Monday, June 2, 2014

REVIEW: BZRK by Michael Grant

Set in the near future, BZRK is the story of a war for control of the human mind.  Charles and Benjamin Armstrong, conjoined twins and owners of the Armstrong Fancy Gifts Corporation, have a goal:  to turn the world into their vision of utopia.  No wars, no conflict, no hunger.  And no free will.  Opposing them is a guerrilla group of teens, code name BZRK, who are fighting to protect the right to be messed up, to be human.  This is no ordinary war, though.  Weapons are deployed on the nano-level. The battleground is the human brain.  And there are no stalemates here:  It’s victory . . . or madness.

BZRK unfolds with hurricane force around core themes of conspiracy and mystery, insanity and changing realities, engagement and empowerment, and the larger impact of personal choice. Which side would you choose?  How far would you go to win?
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The Gone series is one of my all time favorite series! So it's not a surprise that when I discovered that Michael Grant has another book series, I automatically wanted to read it. But I was disappointed, in a way. I liked this book, but it didn't knock my socks off like the Gone series.

I had one major problem with this book and that is the fact that it was very hard for me to get into. The main reason that I couldn't get into this book very easily was the fact that perspectives were constantly switching. I'm not talking about the usual different person perspectives, but a paragraph would have the perspective of two different things...yet it would be from the same person.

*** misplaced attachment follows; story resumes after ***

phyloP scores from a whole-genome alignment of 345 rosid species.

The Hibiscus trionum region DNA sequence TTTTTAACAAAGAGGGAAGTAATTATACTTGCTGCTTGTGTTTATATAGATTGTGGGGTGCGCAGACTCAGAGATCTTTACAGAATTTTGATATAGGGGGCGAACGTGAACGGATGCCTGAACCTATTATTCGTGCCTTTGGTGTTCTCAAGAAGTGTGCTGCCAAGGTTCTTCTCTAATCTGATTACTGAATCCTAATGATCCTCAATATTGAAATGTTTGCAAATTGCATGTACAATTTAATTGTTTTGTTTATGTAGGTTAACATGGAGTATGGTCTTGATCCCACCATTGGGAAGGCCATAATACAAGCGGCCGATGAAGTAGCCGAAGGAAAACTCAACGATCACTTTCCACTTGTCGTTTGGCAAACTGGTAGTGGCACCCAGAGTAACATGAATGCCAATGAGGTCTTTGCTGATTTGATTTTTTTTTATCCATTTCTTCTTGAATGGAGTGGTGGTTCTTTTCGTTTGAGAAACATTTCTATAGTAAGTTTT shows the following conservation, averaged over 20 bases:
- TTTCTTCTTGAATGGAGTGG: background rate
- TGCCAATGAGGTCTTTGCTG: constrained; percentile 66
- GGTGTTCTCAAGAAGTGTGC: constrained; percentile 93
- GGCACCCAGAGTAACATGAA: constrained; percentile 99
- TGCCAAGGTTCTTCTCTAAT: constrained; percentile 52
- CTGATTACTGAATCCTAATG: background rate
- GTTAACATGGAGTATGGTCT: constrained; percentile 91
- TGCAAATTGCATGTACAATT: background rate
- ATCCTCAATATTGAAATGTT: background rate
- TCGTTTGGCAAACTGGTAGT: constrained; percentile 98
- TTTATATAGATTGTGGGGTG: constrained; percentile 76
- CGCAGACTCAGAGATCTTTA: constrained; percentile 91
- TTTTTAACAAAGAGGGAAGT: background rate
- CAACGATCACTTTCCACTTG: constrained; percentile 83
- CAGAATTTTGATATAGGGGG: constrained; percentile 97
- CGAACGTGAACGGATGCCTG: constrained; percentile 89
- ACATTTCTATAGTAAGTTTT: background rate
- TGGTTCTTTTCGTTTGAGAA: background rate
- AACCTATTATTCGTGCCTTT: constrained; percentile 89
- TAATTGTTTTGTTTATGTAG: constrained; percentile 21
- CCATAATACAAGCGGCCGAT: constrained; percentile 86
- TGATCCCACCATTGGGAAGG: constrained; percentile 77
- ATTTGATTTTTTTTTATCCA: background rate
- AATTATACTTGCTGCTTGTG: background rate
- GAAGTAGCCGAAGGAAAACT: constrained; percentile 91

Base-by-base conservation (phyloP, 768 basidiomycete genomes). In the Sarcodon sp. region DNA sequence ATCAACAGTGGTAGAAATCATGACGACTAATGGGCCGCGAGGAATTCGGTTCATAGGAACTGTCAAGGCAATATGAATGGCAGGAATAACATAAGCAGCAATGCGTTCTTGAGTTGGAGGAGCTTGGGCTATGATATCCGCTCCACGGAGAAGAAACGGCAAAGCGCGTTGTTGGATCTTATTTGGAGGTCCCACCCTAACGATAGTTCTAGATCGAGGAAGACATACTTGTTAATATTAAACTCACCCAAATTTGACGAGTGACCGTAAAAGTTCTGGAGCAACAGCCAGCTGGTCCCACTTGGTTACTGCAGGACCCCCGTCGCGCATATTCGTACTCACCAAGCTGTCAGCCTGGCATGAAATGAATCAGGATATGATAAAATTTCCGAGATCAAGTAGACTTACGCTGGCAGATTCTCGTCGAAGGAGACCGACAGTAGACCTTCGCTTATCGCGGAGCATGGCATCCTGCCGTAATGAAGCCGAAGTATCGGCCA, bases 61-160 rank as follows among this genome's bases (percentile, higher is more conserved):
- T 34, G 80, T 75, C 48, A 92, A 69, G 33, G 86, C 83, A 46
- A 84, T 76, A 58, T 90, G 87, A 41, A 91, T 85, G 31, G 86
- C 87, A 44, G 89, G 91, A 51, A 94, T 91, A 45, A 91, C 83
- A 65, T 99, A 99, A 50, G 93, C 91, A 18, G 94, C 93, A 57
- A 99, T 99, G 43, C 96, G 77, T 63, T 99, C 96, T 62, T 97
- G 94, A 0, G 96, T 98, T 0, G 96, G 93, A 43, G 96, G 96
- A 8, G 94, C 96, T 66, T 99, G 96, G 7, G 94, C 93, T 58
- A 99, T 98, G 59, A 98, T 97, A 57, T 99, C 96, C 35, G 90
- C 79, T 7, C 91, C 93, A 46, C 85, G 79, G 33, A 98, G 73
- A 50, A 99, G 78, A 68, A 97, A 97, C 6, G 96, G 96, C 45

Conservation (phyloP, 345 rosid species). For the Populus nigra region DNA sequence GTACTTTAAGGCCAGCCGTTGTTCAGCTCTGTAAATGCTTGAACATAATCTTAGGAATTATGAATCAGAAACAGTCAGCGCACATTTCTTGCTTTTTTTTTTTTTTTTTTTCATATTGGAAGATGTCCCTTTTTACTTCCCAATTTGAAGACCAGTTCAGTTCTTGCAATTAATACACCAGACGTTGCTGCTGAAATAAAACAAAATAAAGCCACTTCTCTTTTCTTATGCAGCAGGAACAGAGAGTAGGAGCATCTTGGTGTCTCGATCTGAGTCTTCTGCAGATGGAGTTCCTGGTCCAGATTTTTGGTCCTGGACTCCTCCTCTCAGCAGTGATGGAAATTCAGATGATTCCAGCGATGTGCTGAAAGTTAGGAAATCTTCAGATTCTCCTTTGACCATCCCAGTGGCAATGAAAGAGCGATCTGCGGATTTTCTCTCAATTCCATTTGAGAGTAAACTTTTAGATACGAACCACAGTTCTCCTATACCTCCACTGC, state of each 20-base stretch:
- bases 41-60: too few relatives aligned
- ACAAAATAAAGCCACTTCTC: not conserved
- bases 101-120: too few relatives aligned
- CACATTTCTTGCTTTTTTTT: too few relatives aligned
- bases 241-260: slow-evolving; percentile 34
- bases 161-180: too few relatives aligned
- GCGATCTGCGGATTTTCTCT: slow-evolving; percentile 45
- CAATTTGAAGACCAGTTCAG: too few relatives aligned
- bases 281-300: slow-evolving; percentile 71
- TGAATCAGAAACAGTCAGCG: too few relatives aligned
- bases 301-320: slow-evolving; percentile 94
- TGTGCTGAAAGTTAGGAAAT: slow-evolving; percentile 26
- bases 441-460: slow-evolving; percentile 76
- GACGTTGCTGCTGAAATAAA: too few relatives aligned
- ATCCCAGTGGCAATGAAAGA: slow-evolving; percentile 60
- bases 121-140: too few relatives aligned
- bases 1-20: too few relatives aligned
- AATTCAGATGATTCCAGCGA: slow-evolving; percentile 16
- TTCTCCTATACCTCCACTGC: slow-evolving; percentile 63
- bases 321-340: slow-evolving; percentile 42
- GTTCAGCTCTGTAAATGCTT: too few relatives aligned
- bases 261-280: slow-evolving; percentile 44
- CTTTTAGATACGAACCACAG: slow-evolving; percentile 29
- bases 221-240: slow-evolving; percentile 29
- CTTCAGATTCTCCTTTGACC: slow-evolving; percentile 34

I know, it is very confusing, which is kind of why it was hard for me to follow. What happens is that a person has these little bug things that actually have some of the person's DNA. This causes that person to see through the eyes of the little bug, while AT THE SAME time still walking around as a normal human. So, basically they were doing two different things at once. This would mean that there would be a sentence explaining what the person just did and directly after that, would be a sentence explaining what the bug thing was doing (and both would use the human's name to describe what they were doing).

Let's add to this that there was lots terminology that was used to describe things like, well, the bug things and the real world vs. the microscopic world, and other such stuff that I could not fully comprehend (it wasn't until later that I discovered that there was a Glossary in the back of the book).

The good news is that, while it did take me awhile to get into the book, I did begin to get used to the weird switch in perspectives and I begin to learn the terminology, which made me enjoy the book much more. And yes, I did end up enjoying this book. I eventually became invested in this story. The idea of the book was completely unique and entirely different than anything that I've read before! 

With the strange terms and the strange perspectives, it was hard for me to follow along with the story, but I did end up enjoying this book, just not as much as I hoped. I will be continuing the series and, now that I am used to the strangeness, it will probably be easier for me to get into the sequel. I will warn people that there are some gory scenes in this book, that's just the kind of books Michael Grant writes, but they are not too bad.

I hereby give this book
3 Wheels
Meaning: I liked it.

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